YStyle picks: Manila Fashion Festival S/S 2017
Francine Gacrama, Marbbie C. Tagabucba, MJ Benitez (The Philippine Star) - November 4, 2016 - 12:00am

MANILA, Philippines - Get your credit cards ready. The fifth installment of the bi-annual Manila Fashion Festival was a highly documented four-day affair made so for a more shoppable spring-summer 2017.

Our favorite young talents Basic Movement by Esme Palaganas and Gabbie Sarenas are back. AirAsia Runway Ready Designer Search 2016 winner Bea Samson brought home her winning collection. Renan Pacson brought the streets to the runway with some cred to boot in collaboration with indie label Gnarly.

MFF also welcomed seniors JC Buendia, Joey Samson, and accessory designers Rita Nazareno of Zakarias1925, Malou Romero of Joanique, and Tweetie De Leon Gonzalez of TdLG who all made their first MFF appearance joining Rhett Eala and Randy Ortiz. More menswear (notably by Eala and Ortiz) made its way to the runways and it’s beyond formalwear.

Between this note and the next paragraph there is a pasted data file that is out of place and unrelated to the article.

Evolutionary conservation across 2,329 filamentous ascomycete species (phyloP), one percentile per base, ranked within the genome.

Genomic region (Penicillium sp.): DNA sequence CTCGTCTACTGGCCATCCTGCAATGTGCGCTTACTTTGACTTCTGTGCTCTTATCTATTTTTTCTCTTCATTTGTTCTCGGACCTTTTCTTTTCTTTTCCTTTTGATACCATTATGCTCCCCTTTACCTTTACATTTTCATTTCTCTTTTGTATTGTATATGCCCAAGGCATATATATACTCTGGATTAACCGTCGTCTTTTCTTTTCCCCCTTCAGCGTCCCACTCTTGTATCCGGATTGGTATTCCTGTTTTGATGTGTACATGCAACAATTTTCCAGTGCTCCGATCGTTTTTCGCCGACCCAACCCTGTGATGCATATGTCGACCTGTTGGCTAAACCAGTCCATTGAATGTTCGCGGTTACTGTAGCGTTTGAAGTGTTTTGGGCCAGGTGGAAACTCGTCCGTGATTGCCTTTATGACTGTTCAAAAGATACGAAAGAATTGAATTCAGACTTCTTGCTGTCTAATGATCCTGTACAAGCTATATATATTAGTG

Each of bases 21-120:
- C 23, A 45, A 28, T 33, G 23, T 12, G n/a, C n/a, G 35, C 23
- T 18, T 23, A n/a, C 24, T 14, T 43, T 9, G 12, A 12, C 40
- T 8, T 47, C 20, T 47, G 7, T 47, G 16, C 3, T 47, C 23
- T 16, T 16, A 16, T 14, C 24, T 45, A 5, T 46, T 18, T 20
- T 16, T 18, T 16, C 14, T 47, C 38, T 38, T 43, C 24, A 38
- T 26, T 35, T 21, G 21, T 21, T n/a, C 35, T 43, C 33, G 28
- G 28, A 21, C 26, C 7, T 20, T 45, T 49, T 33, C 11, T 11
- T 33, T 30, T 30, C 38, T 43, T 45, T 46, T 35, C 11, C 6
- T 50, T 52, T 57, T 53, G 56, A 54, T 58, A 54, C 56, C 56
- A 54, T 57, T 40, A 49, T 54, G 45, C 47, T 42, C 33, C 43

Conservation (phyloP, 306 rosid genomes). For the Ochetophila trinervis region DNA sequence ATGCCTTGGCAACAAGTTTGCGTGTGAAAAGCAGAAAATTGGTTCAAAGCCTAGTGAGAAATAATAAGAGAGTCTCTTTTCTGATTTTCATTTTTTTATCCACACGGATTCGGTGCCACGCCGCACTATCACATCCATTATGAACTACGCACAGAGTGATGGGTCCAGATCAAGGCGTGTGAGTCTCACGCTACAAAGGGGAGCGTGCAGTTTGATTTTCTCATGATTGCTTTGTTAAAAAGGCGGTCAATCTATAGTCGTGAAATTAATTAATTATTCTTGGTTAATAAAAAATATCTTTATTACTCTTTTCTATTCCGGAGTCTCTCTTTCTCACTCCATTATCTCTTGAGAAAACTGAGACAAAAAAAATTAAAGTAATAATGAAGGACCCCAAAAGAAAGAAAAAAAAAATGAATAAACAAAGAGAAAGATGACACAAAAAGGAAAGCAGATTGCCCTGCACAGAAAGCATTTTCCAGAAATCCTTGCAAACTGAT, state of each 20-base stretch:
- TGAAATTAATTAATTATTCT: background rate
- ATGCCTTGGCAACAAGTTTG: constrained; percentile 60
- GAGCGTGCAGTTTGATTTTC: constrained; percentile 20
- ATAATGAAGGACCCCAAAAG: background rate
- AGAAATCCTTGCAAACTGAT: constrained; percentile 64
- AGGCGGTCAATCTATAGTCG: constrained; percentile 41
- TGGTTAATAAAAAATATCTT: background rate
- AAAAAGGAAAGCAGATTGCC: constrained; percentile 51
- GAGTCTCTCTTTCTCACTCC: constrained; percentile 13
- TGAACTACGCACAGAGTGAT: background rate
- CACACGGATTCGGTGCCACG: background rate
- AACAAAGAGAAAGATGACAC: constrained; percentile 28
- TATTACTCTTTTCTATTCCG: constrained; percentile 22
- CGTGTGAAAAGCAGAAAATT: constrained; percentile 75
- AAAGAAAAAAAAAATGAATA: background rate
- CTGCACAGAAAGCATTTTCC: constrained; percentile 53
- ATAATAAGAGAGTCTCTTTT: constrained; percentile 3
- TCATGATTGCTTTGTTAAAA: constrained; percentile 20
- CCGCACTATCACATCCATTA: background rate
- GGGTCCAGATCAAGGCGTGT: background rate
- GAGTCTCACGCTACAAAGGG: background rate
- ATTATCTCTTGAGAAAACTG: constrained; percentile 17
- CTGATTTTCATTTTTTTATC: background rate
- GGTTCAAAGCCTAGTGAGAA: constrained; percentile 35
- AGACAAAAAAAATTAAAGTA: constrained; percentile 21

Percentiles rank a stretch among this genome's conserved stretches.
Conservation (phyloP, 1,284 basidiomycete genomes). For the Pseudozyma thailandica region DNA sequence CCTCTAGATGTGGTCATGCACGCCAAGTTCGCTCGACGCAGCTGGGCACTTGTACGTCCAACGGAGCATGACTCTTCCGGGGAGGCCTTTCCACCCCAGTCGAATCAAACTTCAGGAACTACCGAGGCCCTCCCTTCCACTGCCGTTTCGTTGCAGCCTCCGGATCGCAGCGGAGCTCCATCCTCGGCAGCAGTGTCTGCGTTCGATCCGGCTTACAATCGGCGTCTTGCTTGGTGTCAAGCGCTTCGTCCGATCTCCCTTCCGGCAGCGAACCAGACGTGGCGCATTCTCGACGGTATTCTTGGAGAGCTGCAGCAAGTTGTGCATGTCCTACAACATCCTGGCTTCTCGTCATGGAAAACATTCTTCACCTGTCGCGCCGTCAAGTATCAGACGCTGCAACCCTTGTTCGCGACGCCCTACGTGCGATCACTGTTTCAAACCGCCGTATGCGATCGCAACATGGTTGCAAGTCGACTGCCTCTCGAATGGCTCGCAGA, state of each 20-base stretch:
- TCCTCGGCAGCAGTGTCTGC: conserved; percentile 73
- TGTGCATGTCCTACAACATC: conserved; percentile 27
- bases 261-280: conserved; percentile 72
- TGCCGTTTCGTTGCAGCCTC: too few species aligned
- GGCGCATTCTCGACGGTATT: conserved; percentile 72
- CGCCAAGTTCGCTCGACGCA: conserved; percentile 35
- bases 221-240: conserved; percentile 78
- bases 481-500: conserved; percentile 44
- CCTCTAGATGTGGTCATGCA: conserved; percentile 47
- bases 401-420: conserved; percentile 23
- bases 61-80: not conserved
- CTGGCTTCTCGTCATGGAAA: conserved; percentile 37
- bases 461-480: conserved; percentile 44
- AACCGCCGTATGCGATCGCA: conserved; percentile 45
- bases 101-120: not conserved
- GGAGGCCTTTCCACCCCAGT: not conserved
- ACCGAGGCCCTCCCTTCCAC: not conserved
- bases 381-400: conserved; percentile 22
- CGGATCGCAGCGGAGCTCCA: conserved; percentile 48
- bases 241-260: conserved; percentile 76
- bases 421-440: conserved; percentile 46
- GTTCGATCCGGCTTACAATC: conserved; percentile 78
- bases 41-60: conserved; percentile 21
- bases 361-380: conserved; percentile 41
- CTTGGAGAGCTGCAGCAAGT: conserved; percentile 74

Here, government organizations recognized fashion’s validity as a medium such as National Commission of Culture and the Arts who challenged six young designers to reimagine the traditional garb away from archaic to modern and wearable as a way of keeping the baro’t saya and terno alive; Goethe-Institut Philippines tasked eight designers to create according to the concept of sustainability; while the Embassy of the Netherlands closed MFF with a collaboration with Slim’s Fashion and Arts School in a fashion exchange program culminating in a collection by three Dutch fashion graduates and three Slim’s students and fresh graduates inspired by each other’s hometowns. Manila Fashion Festival’s very own design competition showed the versatility of Japanese denim in collaboration with Bobson.

In partnership with Samsung and Zalora, there was a clear intention to hold captive an online audience in line with its See Now, Buy Now concept — great news because you won’t have to wait until next year for YStyle’s top designer picks.


Anthony Ramirez